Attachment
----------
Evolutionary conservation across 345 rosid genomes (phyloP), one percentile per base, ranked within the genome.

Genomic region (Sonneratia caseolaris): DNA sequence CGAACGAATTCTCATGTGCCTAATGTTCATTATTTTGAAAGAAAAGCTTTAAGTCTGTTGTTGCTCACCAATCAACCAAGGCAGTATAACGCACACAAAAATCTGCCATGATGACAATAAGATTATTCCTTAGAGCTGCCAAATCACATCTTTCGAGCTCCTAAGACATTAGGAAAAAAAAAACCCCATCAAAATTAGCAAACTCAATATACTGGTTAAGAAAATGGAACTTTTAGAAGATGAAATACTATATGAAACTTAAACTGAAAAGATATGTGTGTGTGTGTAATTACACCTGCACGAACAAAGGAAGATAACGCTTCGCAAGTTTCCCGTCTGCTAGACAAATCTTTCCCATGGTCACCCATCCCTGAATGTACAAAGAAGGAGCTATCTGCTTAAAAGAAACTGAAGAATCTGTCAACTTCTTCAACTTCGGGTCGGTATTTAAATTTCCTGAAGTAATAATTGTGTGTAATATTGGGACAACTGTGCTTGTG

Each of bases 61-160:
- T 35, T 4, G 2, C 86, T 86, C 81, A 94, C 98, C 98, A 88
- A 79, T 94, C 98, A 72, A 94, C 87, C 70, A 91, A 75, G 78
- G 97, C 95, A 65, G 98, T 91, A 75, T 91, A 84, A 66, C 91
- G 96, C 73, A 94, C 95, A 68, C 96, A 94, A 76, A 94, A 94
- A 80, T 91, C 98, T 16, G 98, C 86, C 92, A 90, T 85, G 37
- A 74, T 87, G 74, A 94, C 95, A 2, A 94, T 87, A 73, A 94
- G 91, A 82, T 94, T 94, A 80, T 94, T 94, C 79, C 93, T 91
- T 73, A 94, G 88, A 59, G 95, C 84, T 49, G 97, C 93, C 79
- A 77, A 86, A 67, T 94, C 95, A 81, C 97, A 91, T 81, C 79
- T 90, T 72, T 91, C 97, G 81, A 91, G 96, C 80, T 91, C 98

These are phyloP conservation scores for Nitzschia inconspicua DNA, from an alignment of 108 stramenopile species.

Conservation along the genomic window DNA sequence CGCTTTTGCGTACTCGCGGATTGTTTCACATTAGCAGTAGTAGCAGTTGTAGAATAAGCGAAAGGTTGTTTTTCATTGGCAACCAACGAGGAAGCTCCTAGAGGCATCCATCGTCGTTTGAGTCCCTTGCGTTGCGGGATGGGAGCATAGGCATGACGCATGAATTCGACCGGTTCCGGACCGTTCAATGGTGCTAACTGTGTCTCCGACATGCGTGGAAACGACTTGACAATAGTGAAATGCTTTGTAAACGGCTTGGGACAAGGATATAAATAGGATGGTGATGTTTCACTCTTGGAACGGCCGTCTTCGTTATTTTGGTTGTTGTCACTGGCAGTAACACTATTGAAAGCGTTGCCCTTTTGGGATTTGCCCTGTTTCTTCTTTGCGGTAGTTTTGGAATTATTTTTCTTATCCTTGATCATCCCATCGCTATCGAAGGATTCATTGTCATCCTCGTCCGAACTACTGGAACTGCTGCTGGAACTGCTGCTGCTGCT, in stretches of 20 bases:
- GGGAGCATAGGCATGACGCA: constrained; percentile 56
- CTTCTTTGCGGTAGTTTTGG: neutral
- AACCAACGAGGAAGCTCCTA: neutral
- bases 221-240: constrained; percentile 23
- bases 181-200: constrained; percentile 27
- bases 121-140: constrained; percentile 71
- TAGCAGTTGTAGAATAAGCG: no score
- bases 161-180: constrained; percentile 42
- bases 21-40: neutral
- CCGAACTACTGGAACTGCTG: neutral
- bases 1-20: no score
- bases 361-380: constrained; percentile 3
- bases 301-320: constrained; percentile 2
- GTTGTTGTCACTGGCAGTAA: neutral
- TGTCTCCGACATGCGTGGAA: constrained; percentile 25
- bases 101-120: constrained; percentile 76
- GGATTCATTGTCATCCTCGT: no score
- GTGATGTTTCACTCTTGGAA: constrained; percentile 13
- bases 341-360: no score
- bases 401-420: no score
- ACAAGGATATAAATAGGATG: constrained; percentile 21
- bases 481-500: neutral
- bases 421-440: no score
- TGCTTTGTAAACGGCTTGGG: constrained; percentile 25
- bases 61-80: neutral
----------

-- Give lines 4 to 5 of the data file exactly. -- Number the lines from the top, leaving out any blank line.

- T 35, T 4, G 2, C 86, T 86, C 81, A 94, C 98, C 98, A 88
- A 79, T 94, C 98, A 72, A 94, C 87, C 70, A 91, A 75, G 78